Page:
Beginning in January 2019 and continuing through April 2019, as a proud partner with the Florida Humanities and its Speaker Series, the Coral Springs Museum of Art will host four consecutive months of varying notable scholarly speakers Including: Betty Jean Steinshouer; Dr. Kitty Oliver; Peggy Macdonald; and Michael Tougias. This collective series of speakers, Culture Speaks, will be a monthly public offering for the community to learn about and better understand historical components of Florida, diversity and war through stories and performances from notable scholars regarding the lives and tales of historical persons and their contributions that impact today’s society.
Betty Jean Steinshouer
Marjory Stoneman Douglas: The Woman Behind the Name
January 16, 2019 at 10:00 am
Join seasoned Chautauqua performer Betty Jean Steinshouer for a special program about the woman for whom Marjory Stoneman Douglas High School is named. Most people know her only as one of the original advocates for Everglades National Park. That is true, but she was much more. She was a rabble-rouser, an outspoken campaigner against the prison work system, school segregation, and rampant development in South Florida, among other issues. This program will be presented in costume and character, with a discussion to follow, for all ages, a month before the one-year anniversary of the tragic school shooting at nearby Parkland. It will be a celebration of community activism and Florida history.
Dr. Kitty Oliver
Afternoon of Jazz & Multicolored Memories
February 9, 2019 at 4:00 pm
Join us at the Museum for an exciting afternoon of jazz and cabaret performance by Dr. Kitty Oliver. This is a thought-provoking, inspirational look at race from a different perspective that resonates with audiences across racial, ethnic and generational lines and sparks new conversations long after the program ends. This innovative “Race and Change” performance has family-friendly appeal to audiences across races, ethnicities, cultures and generations using music and storytelling to relate history to the present and bringing together people across cultures for an inspirational, entertaining event. Dr. Oliver travels widely doing presentations that blends her Ph.D. research focusing on race and ethnic communication with jazz music artistry, multimedia presentations, and poignant storytelling to create a memorable experience.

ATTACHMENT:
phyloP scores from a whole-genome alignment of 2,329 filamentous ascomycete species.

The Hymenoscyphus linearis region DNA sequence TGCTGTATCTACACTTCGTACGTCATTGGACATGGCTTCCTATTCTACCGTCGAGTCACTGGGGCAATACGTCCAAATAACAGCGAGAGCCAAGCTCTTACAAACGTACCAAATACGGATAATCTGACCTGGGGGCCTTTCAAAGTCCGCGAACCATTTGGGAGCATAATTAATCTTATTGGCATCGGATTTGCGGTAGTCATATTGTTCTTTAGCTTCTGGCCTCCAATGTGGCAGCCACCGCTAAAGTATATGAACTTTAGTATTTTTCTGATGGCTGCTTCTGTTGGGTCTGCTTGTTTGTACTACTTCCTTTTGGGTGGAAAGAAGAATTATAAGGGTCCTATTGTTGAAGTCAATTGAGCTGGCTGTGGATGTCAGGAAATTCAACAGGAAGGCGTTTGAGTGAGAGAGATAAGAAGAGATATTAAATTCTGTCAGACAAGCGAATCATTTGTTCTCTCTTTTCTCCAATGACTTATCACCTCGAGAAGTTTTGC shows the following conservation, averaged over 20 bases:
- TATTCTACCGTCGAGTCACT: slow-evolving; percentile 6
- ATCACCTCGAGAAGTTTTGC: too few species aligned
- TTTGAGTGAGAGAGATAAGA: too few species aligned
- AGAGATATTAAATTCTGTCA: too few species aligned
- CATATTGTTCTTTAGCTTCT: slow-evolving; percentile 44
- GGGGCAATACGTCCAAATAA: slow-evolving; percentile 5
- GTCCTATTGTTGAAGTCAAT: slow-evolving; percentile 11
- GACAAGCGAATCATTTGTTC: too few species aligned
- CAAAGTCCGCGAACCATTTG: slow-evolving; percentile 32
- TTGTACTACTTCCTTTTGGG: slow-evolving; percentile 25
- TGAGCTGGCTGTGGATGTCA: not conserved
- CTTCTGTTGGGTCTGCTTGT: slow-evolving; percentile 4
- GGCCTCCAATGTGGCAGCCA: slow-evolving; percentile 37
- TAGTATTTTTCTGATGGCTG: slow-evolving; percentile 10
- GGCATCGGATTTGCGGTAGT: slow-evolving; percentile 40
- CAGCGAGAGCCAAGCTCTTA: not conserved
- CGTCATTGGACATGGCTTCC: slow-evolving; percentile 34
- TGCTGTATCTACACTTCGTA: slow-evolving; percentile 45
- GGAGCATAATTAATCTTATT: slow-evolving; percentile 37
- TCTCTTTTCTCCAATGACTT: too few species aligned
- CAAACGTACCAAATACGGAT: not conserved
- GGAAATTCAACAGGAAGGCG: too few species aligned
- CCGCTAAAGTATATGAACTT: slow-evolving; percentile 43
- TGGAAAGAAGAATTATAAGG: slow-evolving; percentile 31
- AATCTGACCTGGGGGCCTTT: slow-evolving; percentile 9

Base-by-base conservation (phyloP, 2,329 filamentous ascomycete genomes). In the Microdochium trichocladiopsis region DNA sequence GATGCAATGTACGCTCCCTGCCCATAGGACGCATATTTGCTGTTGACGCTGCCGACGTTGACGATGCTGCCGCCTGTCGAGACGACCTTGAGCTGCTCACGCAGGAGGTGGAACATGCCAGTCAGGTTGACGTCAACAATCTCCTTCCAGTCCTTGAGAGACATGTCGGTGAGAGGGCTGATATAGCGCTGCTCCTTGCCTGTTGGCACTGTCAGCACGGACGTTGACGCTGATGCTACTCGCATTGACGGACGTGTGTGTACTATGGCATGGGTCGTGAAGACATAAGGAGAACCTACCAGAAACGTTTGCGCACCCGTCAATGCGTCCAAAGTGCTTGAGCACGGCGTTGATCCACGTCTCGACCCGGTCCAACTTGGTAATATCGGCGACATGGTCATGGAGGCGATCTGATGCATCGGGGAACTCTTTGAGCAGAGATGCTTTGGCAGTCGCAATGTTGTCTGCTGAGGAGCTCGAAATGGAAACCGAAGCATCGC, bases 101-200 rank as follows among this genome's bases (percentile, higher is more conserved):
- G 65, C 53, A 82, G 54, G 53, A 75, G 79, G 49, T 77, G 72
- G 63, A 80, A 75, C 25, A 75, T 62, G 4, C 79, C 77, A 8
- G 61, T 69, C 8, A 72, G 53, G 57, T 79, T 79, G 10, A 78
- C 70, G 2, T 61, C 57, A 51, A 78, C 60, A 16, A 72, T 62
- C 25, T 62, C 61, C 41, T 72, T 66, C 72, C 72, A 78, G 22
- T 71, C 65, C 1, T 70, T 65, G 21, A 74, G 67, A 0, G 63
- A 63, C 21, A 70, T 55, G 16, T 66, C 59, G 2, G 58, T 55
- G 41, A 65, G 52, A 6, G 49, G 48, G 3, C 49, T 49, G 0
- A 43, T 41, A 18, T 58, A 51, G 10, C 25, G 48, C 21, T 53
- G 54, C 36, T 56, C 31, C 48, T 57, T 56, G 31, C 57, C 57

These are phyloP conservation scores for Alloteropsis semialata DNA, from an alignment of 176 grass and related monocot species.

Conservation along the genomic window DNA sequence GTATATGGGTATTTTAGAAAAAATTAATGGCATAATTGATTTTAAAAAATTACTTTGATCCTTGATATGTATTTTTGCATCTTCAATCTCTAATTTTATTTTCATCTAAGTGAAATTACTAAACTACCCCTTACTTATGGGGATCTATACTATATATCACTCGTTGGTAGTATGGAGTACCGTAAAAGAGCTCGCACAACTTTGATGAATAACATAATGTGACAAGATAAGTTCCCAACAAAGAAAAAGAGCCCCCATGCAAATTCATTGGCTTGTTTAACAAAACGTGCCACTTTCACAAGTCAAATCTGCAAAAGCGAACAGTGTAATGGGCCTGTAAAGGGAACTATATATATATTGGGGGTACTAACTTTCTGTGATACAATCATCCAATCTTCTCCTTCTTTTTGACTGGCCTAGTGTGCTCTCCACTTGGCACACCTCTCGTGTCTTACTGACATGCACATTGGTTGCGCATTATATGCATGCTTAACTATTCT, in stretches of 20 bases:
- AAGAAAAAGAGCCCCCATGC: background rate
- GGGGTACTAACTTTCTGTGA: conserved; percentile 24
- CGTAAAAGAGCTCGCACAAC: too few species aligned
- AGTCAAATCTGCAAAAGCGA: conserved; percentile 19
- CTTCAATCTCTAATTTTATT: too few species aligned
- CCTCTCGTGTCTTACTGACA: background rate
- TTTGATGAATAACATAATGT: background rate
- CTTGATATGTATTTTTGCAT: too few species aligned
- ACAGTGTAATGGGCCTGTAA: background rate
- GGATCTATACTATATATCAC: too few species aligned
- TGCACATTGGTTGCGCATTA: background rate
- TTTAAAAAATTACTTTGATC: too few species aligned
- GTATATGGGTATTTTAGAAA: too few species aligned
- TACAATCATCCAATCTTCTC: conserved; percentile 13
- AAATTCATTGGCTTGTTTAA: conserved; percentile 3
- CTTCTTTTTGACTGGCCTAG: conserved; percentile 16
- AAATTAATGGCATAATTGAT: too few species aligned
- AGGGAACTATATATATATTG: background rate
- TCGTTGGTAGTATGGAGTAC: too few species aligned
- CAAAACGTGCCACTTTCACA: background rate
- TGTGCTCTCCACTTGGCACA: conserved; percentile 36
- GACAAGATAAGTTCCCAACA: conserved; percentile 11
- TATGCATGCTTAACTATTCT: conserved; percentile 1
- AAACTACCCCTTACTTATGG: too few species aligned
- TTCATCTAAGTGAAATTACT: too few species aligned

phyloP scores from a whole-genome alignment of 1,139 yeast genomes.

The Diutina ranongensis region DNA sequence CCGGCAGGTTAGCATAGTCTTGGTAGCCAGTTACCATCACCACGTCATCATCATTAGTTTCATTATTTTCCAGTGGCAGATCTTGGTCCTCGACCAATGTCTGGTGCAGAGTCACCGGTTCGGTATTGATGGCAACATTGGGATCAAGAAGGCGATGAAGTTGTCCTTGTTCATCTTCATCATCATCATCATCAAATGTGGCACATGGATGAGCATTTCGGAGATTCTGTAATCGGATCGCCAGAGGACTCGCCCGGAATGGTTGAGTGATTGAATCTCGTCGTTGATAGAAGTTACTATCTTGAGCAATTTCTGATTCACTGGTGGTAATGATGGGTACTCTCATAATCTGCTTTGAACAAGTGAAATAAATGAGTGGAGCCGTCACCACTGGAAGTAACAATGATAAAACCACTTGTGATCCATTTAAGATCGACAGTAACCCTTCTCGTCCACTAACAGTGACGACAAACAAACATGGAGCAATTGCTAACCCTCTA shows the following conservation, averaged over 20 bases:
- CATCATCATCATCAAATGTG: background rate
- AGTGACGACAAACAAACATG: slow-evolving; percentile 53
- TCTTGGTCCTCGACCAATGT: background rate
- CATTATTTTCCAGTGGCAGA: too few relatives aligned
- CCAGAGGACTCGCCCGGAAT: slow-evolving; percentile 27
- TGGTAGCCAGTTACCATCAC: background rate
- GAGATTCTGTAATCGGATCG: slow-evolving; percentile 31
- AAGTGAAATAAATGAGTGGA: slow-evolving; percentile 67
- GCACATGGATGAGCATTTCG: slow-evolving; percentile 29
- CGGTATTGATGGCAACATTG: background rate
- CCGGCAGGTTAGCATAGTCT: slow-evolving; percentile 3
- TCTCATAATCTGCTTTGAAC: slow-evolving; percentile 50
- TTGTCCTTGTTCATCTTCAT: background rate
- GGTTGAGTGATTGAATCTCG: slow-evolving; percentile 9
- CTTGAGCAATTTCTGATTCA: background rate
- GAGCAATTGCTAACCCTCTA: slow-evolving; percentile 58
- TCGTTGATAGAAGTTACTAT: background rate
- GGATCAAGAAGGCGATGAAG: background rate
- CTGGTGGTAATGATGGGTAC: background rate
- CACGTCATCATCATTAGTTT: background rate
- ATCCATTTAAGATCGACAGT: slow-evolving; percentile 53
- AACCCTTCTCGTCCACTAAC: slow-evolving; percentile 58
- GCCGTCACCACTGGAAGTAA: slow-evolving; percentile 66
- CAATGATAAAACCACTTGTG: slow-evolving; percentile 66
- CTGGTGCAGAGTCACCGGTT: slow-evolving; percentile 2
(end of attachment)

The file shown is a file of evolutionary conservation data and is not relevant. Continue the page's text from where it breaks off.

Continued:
Florida Female Pioneers
March 23, 2019 at 2:00 pm
“Florida’s Female Pioneers” examines some of the women who have shaped the Sunshine State. Dr. Esther Hill Hawks, a female doctor during the Civil War, visited Florida during the war and ran the first racially integrated free school in Florida during Reconstruction. She wrote lyrical descriptions of the St. Johns River and documented the aftermath of the Civil War in Florida. Harriet Beecher Stowe is credited with kick-starting Florida’s tourism industry with her 1873 book, “Palmetto Leaves.” Florida First Lady May Mann Jennings, married to Florida Governor William Sherman Jennings, was a suffragist and conservationist who was known as the “Mother of Florida Forestry” and helped establish Royal Palm State Park, which later became the nucleus of Everglades National Park. This talk focuses on these Florida pioneers and other, lesser known female firsts.
Michael J. Tougias
U-Boat So Close to Home: An American Family’s World War II Story of Survival
April 13, 2019 at 2:00 pm
New York Times best-selling author Michael J. Tougias offers a dramatic presentation based on his book So Close to Home. Tougias will use slides of the attack, the survivors, and the rescue to make this “an edge-of-your seat” multi-media program. The program follows the first U-boat to enter the Gulf of Mexico in May 1942, as it stalked its prey 30 miles off New Orleans. Tougias was able to locate the U-boat commander’s war diary as well as members of the family who survived the attack to give a presentation that shows the events from both the German and American perspective.
This program is sponsored by the Florida Humanities Council with funds from the State of Florida, Department of State, Division of Cultural Affairs and the Florida Council on Arts and Culture.